Toward More Just Geographies

Photo of large old tree with many healthy roots by Brandon Green for Unsplash
Credit: Brandon Green for Unsplash

Photo of Marilyn Raphael by Ashley Kruythoff, UCLA

The end of the calendar year can be a time to take stock, to renew one’s vision for the future and to make plans. For me, making plans implies hope, hope for a better, happier year. My plan for this year revolves around Just Geographies.

In the coming new year, I look forward to welcoming our members to our hybrid meeting in Denver this March, the first AAG event in three years to have a strong in-person component. Already, nearly 5,000 participants have registered: more than 1,000 sessions with about 4,500 presentations in all.

So far, at least half of all sessions at AAG 2023 will address the meeting theme, “Toward More Just Geographies.” My presidential plenary will kick off the discussion early in the meeting, and I am working with AAG to create a participatory approach to exploring what it can mean to create a “Just Geography.”

In preparing for the Plenary, I talked about this with some AAG members. We realized that a Just Geography is not simply a condition or place, but rather a goal towards which we should work. It is also not spatially or temporally fixed, nor is it something that we can achieve and then move on. Rather, a Just Geography sits on the near horizon, something we envision and can work to get close to, together.

Because each of us has different ideas about what justness means to us, a Just Geography cannot have a single definition. We need to put our ideas together to arrive at a more meaningful description of what is necessary to achieve justness.

I invite you to send to the AAG your thoughts about how to define and attain a Just Geography.

To this end, I invite you to send to the AAG your thoughts about how to define and attain a Just Geography. This could take many forms, from a couple of sentences, to a meaningful quote and citation, to a short poem, or a short paragraph. Since we have talented mappers and visualizers among us, we invite visualizations of all kinds. We would like your permission to project these different meanings of a Just Geography in the room where the Presidential Plenary is held in Denver, and to share virtually to meeting participants who join us online. We are also looking into setting up a conversation space for sharing these throughout the meeting, a place that also invites people to stay and talk with one another.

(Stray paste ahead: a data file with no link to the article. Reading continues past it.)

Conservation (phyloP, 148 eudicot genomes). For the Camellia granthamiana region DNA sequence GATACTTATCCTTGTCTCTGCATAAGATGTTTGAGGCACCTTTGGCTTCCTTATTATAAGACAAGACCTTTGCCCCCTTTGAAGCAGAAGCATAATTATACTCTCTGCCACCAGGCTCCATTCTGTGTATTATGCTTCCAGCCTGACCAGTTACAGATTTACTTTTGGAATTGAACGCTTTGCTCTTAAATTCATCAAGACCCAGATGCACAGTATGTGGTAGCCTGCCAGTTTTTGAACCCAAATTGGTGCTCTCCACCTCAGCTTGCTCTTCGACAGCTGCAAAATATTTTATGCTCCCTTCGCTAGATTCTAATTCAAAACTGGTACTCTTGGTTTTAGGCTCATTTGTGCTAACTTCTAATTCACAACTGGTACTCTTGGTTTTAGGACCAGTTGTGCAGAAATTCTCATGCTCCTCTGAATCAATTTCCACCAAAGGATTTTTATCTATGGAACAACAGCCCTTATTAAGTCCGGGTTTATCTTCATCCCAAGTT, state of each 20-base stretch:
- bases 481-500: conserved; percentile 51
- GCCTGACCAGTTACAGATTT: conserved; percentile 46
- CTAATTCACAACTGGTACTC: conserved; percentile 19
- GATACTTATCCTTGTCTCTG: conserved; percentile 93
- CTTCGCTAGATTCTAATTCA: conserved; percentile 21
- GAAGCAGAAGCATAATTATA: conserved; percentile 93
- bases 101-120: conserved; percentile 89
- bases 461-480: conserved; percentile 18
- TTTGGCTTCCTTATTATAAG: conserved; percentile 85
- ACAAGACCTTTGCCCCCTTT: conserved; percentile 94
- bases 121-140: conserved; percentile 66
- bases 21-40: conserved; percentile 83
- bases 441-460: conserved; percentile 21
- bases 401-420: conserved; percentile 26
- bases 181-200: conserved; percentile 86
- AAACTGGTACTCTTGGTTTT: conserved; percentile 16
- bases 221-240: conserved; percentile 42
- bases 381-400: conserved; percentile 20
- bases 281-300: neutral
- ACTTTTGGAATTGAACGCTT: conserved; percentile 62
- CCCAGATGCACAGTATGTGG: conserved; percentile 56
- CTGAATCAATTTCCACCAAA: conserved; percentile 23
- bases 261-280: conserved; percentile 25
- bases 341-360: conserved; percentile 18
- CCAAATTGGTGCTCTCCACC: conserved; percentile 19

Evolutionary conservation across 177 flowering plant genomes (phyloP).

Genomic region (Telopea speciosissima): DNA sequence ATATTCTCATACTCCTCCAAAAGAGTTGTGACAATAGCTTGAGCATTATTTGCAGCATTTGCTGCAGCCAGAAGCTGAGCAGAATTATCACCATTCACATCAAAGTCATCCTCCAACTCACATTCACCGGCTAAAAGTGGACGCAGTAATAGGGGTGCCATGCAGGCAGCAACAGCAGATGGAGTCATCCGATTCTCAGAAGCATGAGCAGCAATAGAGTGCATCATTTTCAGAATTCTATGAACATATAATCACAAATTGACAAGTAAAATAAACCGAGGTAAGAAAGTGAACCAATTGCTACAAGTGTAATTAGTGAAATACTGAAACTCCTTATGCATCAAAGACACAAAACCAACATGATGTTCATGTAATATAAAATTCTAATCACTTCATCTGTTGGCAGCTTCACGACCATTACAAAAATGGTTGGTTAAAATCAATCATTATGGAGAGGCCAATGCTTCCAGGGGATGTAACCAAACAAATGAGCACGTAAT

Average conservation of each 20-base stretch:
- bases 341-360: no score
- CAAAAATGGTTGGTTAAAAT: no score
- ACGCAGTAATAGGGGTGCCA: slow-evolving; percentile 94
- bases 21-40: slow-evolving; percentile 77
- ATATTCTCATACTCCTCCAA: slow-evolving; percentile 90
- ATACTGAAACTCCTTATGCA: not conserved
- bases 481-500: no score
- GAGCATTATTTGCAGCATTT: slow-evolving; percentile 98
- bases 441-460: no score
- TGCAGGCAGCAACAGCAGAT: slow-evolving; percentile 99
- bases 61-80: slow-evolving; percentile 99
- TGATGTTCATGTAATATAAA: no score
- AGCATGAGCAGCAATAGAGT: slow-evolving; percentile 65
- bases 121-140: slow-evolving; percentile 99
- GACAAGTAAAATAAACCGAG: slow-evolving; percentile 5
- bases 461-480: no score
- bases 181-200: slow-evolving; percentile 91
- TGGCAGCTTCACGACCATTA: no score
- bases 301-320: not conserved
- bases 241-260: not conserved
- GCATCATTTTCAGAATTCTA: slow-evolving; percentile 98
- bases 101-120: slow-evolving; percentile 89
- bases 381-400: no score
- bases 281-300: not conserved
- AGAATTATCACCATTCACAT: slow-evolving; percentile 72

Through this work, we seek to share the many different and changing perspectives that each of you can bring to the question of a Just Geography. We would like to encourage the most diverse and meaningful dialogue around this question and its possibilities that we can.

Over the next few months, please send your thoughts on what a Just Geography means to you to helloworld@aag.org, or share on social media using the hashtag #JustGeographies.


Please note: The ideas expressed in the AAG President’s column are not necessarily the views of the AAG as a whole. This column is traditionally a space in which the president may talk about their views or focus during their tenure as president of AAG, or spotlight their areas of professional work. Please feel free to email the president directly at raphael [at] geog [dot] ucla [dot] edu to enable a constructive discussion.

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